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Eumenes of Cardia: A Greek Among Macedonians (2nd edition) updates the original work in light of a decade of scholarly activity and presents much new analysis influenced by this continuing scholarship. Eumenes of Cardia was a royal secretary who, in the years following the death of Alexander the Great became a major contender for power. Despite the fact that he had been chiefly an administrator rather than one of Alexander’s elite military commanders, and that he was a Greek from the city of Cardia, as opposed to a native Macedonian, Eumenes came close to securing control of the Asian remnants of Alexander’s empire. His history is important because our sources for the years immediately following the Conqueror’s death are dominated by the Cardian’s story. Moreover, his death marked in many respects the approaching end of the Macedonian dynasty of kings who had ruled Macedonia since the 8th c. BC, and his life illuminated both the nature of the Macedonian heritage and the possibilities of the new age ushered in by the conquests of the great Alexander.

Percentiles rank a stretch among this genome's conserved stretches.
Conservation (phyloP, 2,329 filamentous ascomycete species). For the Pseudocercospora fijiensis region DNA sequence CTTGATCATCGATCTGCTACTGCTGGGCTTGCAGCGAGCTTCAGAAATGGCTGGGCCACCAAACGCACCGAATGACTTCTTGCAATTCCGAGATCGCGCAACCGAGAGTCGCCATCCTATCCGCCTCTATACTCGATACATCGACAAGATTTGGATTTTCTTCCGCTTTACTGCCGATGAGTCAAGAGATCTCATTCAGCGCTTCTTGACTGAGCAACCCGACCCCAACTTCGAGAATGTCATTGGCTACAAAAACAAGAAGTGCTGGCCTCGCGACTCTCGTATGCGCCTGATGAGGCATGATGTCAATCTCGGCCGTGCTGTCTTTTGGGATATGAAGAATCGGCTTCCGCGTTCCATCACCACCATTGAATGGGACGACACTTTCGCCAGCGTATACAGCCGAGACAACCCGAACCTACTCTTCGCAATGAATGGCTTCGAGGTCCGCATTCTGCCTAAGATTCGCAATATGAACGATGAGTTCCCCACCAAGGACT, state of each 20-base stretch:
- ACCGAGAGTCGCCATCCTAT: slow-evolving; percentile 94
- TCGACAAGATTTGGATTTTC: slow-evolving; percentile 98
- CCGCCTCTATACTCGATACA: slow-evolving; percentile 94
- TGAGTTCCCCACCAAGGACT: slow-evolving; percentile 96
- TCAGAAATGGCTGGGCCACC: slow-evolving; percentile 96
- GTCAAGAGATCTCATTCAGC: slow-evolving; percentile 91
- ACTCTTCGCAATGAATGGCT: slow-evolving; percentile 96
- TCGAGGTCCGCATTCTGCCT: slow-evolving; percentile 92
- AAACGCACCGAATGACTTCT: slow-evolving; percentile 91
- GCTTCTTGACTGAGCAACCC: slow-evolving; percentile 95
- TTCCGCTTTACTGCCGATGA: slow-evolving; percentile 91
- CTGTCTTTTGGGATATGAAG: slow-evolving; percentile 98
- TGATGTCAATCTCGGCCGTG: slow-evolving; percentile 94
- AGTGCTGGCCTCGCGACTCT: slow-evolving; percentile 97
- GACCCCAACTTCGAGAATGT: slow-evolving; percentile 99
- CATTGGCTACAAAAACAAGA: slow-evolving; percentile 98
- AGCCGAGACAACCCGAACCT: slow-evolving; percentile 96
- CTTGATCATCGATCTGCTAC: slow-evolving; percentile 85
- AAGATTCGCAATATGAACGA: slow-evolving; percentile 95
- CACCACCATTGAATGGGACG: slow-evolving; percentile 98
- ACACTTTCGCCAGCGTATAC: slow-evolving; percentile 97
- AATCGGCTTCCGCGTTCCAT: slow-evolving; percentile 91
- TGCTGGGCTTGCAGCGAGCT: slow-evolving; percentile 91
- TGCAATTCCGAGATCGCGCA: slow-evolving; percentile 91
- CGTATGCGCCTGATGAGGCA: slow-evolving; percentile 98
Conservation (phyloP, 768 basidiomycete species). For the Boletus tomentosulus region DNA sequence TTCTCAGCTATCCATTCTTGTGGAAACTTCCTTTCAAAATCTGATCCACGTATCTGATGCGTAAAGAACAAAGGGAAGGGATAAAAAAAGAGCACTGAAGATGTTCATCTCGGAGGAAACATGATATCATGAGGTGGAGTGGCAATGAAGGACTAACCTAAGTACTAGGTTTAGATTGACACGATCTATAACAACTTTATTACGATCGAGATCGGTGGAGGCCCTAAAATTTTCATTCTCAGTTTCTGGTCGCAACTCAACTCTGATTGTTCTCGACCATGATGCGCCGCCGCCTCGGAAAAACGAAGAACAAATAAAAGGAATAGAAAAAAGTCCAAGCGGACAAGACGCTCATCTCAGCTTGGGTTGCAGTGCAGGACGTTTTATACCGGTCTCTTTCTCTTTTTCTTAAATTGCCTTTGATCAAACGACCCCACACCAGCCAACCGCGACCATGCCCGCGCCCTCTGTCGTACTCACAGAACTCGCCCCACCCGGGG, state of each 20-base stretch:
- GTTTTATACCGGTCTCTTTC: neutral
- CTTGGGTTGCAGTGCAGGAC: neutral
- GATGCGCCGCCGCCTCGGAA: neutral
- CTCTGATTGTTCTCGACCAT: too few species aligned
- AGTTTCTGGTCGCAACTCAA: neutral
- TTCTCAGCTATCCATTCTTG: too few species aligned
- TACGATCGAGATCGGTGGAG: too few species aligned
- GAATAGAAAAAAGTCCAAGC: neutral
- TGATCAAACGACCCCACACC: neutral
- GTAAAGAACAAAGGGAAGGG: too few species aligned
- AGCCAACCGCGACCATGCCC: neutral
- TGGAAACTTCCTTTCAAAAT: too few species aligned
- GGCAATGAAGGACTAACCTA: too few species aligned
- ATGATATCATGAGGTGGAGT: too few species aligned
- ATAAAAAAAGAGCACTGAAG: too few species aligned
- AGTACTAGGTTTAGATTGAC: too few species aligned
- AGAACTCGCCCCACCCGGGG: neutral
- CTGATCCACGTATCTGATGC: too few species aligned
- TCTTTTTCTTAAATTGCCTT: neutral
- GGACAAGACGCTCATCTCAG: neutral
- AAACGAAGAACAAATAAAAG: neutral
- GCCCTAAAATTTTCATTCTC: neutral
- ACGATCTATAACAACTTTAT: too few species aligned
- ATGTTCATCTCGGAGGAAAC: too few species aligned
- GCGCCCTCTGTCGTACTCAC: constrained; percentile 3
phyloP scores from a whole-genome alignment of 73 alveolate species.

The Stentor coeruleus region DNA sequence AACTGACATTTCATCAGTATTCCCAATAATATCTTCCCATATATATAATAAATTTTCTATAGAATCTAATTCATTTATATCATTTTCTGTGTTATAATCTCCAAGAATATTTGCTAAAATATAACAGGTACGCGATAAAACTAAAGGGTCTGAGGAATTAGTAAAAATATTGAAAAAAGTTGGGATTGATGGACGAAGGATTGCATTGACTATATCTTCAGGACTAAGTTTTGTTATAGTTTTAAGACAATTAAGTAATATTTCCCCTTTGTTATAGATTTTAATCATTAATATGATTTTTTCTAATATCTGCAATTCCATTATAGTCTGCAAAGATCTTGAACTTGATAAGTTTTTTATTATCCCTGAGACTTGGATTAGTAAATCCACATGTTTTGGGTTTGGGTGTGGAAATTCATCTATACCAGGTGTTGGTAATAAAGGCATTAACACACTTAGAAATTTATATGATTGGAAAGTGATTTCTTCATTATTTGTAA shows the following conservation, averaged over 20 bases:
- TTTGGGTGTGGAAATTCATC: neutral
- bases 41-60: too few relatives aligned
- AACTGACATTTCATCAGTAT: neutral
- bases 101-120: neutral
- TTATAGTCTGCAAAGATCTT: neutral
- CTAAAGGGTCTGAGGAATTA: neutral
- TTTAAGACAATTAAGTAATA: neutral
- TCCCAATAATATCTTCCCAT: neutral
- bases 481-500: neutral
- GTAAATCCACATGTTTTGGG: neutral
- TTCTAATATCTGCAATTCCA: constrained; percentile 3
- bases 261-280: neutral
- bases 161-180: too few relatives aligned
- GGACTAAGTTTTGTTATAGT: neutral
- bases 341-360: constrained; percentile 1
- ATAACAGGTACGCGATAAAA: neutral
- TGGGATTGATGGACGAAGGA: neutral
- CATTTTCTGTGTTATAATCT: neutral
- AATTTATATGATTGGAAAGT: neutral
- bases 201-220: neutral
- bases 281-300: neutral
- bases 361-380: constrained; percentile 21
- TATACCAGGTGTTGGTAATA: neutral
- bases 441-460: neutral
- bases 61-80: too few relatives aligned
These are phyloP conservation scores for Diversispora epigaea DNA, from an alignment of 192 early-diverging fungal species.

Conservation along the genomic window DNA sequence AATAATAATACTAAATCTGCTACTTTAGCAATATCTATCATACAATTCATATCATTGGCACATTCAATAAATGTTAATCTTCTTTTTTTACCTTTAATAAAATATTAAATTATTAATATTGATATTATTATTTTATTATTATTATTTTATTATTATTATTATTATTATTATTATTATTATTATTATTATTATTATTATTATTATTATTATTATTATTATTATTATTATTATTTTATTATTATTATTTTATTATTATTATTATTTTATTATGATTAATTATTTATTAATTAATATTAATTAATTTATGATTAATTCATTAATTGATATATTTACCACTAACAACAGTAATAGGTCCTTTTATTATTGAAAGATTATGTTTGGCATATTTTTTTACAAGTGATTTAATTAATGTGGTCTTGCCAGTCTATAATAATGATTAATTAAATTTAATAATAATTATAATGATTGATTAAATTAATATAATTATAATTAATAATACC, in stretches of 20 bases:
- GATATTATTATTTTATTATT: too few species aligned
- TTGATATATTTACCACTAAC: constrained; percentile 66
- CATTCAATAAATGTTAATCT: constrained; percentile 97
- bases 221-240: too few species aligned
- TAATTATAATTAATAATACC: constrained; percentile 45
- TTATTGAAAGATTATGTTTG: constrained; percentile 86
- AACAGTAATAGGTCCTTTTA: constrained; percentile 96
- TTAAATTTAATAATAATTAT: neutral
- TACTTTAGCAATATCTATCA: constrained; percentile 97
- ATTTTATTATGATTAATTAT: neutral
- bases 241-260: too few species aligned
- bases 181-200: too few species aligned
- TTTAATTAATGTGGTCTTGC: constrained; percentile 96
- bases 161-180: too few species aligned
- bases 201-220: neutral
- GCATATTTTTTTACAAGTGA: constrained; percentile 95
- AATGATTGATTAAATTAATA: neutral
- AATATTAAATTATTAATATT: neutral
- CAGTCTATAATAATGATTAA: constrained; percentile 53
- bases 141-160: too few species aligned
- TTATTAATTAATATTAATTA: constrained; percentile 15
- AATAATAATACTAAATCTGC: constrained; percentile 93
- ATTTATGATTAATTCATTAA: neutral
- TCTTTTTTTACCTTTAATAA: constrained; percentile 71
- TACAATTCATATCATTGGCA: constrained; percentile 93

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Abstract

Many reasons have been offered for Alexander the Great’s foundation of Alexandria in Egypt. He wished to create a great economic and cultural centre, or a naval base from which to control the Aegean, or simply to expand his prestige. It has also been argued that Alexander may have had no greater purpose at all and that this entire episode in the Alexander saga owes much to Ptolemaic propaganda. This paper will argue that this Alexandria, like the Conqueror’s other foundations, was primarily to be a military base in a foreign land, designed to thwart any future attempt, in this case by the Egyptians, to free themselves from his control.

In: International Journal of Military History and Historiography
In: Eumenes of Cardia
In: Eumenes of Cardia
In: Eumenes of Cardia
In: Eumenes of Cardia
In: Eumenes of Cardia
In: Eumenes of Cardia
In: Eumenes of Cardia